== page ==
On the topic of getting the driver, you should know what filesystem you will use and enable those, but a way that can get you on a .config that doesn't need you to go disabling and enabling every single thing, would be:

boot with the standard kernel

# make defconfig or olddefconfig  using /proc/config.gz (You read about thouse)
then 
# make localmodconfig 
      -- to disable the modules not loaded this may disable some that also might be needed or have changed name in newer versions
# make menuconfig
      -- to select filesystem, security, cpu and further fine-tuning.
( Using '/' is a quick way to navigate trough the kernel you can put kernel module names or CONFIG names, and '?' will give plenty of info)

If you want to reuse your newly custom config for specific hardware and quickly try it on a new version

 

One way of doing it is to make a backup of the .config everytime you upgrade or modify your kernel, and then place it in a kernel source dir  to upgrade it to the newer version using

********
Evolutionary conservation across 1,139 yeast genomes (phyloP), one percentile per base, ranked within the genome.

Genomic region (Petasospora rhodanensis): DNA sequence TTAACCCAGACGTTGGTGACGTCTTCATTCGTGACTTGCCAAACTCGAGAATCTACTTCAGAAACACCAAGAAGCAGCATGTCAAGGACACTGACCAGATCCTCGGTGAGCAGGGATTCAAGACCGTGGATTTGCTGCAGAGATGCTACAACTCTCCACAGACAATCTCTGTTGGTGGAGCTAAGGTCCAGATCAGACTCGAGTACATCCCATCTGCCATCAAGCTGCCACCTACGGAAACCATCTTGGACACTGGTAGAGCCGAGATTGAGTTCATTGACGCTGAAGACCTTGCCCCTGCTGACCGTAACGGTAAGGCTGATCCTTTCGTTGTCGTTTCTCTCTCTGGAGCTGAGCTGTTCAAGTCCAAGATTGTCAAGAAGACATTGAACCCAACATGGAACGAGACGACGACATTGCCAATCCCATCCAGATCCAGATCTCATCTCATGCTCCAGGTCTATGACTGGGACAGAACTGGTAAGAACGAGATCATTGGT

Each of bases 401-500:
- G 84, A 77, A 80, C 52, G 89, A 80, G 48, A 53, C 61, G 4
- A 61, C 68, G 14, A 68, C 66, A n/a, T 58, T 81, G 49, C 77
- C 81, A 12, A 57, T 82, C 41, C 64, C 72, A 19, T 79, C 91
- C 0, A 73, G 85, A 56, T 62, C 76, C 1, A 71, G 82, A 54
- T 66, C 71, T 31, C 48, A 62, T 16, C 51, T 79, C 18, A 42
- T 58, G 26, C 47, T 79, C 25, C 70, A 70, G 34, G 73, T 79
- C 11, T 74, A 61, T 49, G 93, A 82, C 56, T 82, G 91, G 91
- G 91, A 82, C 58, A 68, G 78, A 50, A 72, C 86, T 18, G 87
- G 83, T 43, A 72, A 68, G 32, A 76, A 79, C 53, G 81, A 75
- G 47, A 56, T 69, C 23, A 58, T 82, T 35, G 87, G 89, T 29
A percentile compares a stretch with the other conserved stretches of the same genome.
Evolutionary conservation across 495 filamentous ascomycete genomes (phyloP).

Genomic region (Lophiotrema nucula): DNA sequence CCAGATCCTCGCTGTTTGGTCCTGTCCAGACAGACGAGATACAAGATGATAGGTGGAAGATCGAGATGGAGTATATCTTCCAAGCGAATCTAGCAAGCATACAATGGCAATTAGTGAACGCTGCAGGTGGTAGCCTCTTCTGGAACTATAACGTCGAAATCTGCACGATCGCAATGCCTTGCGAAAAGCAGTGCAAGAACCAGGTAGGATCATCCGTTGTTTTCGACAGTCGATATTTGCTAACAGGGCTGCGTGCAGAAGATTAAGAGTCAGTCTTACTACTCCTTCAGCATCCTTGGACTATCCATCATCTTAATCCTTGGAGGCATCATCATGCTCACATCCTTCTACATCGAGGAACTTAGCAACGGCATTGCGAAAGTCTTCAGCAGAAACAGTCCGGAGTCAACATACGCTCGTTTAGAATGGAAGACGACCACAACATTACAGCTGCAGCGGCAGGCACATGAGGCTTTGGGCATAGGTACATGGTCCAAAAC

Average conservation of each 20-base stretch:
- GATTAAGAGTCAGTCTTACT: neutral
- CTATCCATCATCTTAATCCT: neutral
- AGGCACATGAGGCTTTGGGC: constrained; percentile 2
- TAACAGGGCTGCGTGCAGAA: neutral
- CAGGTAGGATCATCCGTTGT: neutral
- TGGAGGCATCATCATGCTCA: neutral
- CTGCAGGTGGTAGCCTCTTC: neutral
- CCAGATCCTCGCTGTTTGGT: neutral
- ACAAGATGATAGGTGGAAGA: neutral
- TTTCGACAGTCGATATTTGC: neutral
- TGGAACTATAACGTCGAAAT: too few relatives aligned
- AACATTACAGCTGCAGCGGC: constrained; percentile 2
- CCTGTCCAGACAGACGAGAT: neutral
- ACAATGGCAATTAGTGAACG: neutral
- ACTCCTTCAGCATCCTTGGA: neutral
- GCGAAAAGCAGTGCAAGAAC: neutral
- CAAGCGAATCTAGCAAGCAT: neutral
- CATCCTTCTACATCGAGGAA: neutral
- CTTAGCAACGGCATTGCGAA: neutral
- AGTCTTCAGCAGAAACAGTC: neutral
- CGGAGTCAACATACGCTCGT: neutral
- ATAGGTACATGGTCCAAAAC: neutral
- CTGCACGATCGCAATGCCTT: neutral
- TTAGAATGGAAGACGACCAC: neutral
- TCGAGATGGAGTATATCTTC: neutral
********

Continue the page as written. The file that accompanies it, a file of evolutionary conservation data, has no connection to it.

make olddefconfig

 make  && make install ...

Another good practice is to start building as user your kernel, and only installing it as root.

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I'm not someone who hasn't read the handbook. I also have several other books, that say "don't worry about installing every module now, just the essential...because they can be installed later". In fact I've installed a custom kernel, so i won't be reverting to anything simpler any time soon.

What I'm asking for is a generic yet accurate explaination of what happens when a module (driver) is installed later on (Your musings, far less taxing than an overly technical hurdle).